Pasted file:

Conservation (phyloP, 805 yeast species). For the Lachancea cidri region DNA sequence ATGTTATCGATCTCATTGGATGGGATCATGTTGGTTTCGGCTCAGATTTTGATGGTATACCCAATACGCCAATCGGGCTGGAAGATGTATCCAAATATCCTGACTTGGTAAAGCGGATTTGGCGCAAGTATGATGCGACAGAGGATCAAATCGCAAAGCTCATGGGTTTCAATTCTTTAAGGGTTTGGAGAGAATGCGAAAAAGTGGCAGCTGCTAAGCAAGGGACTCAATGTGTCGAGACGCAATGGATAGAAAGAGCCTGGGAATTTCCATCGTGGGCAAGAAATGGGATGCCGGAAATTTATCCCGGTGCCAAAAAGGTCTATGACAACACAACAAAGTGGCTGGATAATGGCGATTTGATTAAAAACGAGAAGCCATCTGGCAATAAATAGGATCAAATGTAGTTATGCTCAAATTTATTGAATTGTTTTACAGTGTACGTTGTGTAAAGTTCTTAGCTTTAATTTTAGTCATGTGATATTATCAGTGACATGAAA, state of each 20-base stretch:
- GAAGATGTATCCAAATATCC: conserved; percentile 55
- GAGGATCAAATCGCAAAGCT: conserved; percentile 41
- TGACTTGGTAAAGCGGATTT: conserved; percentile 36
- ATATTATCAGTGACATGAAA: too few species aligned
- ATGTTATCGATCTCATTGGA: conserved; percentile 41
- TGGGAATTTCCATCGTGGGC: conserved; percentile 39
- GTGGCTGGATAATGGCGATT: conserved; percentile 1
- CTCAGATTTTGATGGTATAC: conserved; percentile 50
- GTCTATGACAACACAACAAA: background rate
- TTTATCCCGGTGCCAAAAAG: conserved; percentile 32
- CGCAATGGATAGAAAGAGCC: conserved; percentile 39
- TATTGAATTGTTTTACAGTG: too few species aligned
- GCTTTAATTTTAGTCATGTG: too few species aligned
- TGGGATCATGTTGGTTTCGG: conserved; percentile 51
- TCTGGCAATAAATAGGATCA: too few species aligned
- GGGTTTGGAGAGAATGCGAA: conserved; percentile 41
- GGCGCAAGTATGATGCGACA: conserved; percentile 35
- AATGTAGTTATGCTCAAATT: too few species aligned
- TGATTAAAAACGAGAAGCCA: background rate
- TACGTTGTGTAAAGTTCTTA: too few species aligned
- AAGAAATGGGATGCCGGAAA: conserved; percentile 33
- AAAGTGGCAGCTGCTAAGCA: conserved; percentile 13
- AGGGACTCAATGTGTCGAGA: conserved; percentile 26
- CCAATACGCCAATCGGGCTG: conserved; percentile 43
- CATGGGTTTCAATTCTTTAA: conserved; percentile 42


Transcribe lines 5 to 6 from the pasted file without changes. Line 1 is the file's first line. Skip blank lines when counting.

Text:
- ATATTATCAGTGACATGAAA: too few species aligned
- ATGTTATCGATCTCATTGGA: conserved; percentile 41